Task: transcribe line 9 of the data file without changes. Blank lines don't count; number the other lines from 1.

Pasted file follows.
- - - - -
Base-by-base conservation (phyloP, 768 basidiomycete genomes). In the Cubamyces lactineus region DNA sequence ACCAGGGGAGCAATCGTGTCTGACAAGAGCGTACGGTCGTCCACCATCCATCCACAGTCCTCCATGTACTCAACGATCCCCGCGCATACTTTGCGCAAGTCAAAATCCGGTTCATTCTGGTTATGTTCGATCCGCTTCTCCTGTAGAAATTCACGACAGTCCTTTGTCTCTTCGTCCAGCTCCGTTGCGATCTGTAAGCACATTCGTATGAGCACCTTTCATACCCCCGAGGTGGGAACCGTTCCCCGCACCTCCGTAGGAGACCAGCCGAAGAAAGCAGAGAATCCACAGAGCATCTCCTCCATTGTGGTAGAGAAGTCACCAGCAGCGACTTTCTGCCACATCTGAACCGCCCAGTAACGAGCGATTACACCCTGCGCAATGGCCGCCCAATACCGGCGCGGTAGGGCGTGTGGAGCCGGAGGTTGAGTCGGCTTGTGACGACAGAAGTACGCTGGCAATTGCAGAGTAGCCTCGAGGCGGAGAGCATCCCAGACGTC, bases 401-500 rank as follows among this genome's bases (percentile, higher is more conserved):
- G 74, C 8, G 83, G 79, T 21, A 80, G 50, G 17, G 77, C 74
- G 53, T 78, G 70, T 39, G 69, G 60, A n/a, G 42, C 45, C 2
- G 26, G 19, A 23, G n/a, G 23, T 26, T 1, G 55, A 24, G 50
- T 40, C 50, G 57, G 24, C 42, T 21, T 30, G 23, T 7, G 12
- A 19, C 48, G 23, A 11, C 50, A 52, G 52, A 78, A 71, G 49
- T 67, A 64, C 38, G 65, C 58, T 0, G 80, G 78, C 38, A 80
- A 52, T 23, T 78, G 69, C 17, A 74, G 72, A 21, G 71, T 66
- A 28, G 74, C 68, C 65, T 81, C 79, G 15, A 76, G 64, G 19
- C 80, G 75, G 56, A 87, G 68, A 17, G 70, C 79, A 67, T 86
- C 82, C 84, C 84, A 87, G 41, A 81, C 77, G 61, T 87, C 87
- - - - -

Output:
- A 28, G 74, C 68, C 65, T 81, C 79, G 15, A 76, G 64, G 19